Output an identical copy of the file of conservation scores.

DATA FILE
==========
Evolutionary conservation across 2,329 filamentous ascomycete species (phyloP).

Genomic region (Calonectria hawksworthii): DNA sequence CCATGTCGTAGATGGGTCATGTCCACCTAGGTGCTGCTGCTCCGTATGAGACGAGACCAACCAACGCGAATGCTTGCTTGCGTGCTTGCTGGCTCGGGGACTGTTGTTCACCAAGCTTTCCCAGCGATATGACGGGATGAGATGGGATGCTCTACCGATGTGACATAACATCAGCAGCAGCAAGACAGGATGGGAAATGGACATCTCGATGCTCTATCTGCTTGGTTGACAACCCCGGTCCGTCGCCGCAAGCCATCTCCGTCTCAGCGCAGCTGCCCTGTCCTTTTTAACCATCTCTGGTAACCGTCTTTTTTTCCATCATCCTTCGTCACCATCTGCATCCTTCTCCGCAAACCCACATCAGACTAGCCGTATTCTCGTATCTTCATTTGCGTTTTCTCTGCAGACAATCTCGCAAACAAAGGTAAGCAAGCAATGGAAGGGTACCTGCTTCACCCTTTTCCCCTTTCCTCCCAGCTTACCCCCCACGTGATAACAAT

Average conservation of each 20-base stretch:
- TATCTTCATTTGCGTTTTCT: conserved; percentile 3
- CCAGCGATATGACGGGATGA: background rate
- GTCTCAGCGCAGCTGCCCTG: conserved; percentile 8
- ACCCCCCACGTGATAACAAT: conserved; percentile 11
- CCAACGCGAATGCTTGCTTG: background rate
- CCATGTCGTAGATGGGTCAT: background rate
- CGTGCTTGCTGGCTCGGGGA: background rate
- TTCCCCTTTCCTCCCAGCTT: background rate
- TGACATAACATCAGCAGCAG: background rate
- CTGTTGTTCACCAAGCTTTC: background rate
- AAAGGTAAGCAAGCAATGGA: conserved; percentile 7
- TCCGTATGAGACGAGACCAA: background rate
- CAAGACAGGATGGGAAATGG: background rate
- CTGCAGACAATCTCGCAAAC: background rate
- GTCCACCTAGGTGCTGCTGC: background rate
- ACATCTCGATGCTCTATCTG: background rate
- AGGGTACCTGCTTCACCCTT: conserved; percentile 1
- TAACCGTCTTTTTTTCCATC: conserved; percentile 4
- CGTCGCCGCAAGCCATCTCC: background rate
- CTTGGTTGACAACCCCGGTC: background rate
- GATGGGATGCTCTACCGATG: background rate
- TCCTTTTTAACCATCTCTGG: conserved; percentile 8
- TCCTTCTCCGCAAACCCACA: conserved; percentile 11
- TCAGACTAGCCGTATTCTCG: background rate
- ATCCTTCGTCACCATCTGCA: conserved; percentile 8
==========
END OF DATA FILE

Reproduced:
Evolutionary conservation across 2,329 filamentous ascomycete species (phyloP).

Genomic region (Calonectria hawksworthii): DNA sequence CCATGTCGTAGATGGGTCATGTCCACCTAGGTGCTGCTGCTCCGTATGAGACGAGACCAACCAACGCGAATGCTTGCTTGCGTGCTTGCTGGCTCGGGGACTGTTGTTCACCAAGCTTTCCCAGCGATATGACGGGATGAGATGGGATGCTCTACCGATGTGACATAACATCAGCAGCAGCAAGACAGGATGGGAAATGGACATCTCGATGCTCTATCTGCTTGGTTGACAACCCCGGTCCGTCGCCGCAAGCCATCTCCGTCTCAGCGCAGCTGCCCTGTCCTTTTTAACCATCTCTGGTAACCGTCTTTTTTTCCATCATCCTTCGTCACCATCTGCATCCTTCTCCGCAAACCCACATCAGACTAGCCGTATTCTCGTATCTTCATTTGCGTTTTCTCTGCAGACAATCTCGCAAACAAAGGTAAGCAAGCAATGGAAGGGTACCTGCTTCACCCTTTTCCCCTTTCCTCCCAGCTTACCCCCCACGTGATAACAAT

Average conservation of each 20-base stretch:
- TATCTTCATTTGCGTTTTCT: conserved; percentile 3
- CCAGCGATATGACGGGATGA: background rate
- GTCTCAGCGCAGCTGCCCTG: conserved; percentile 8
- ACCCCCCACGTGATAACAAT: conserved; percentile 11
- CCAACGCGAATGCTTGCTTG: background rate
- CCATGTCGTAGATGGGTCAT: background rate
- CGTGCTTGCTGGCTCGGGGA: background rate
- TTCCCCTTTCCTCCCAGCTT: background rate
- TGACATAACATCAGCAGCAG: background rate
- CTGTTGTTCACCAAGCTTTC: background rate
- AAAGGTAAGCAAGCAATGGA: conserved; percentile 7
- TCCGTATGAGACGAGACCAA: background rate
- CAAGACAGGATGGGAAATGG: background rate
- CTGCAGACAATCTCGCAAAC: background rate
- GTCCACCTAGGTGCTGCTGC: background rate
- ACATCTCGATGCTCTATCTG: background rate
- AGGGTACCTGCTTCACCCTT: conserved; percentile 1
- TAACCGTCTTTTTTTCCATC: conserved; percentile 4
- CGTCGCCGCAAGCCATCTCC: background rate
- CTTGGTTGACAACCCCGGTC: background rate
- GATGGGATGCTCTACCGATG: background rate
- TCCTTTTTAACCATCTCTGG: conserved; percentile 8
- TCCTTCTCCGCAAACCCACA: conserved; percentile 11
- TCAGACTAGCCGTATTCTCG: background rate
- ATCCTTCGTCACCATCTGCA: conserved; percentile 8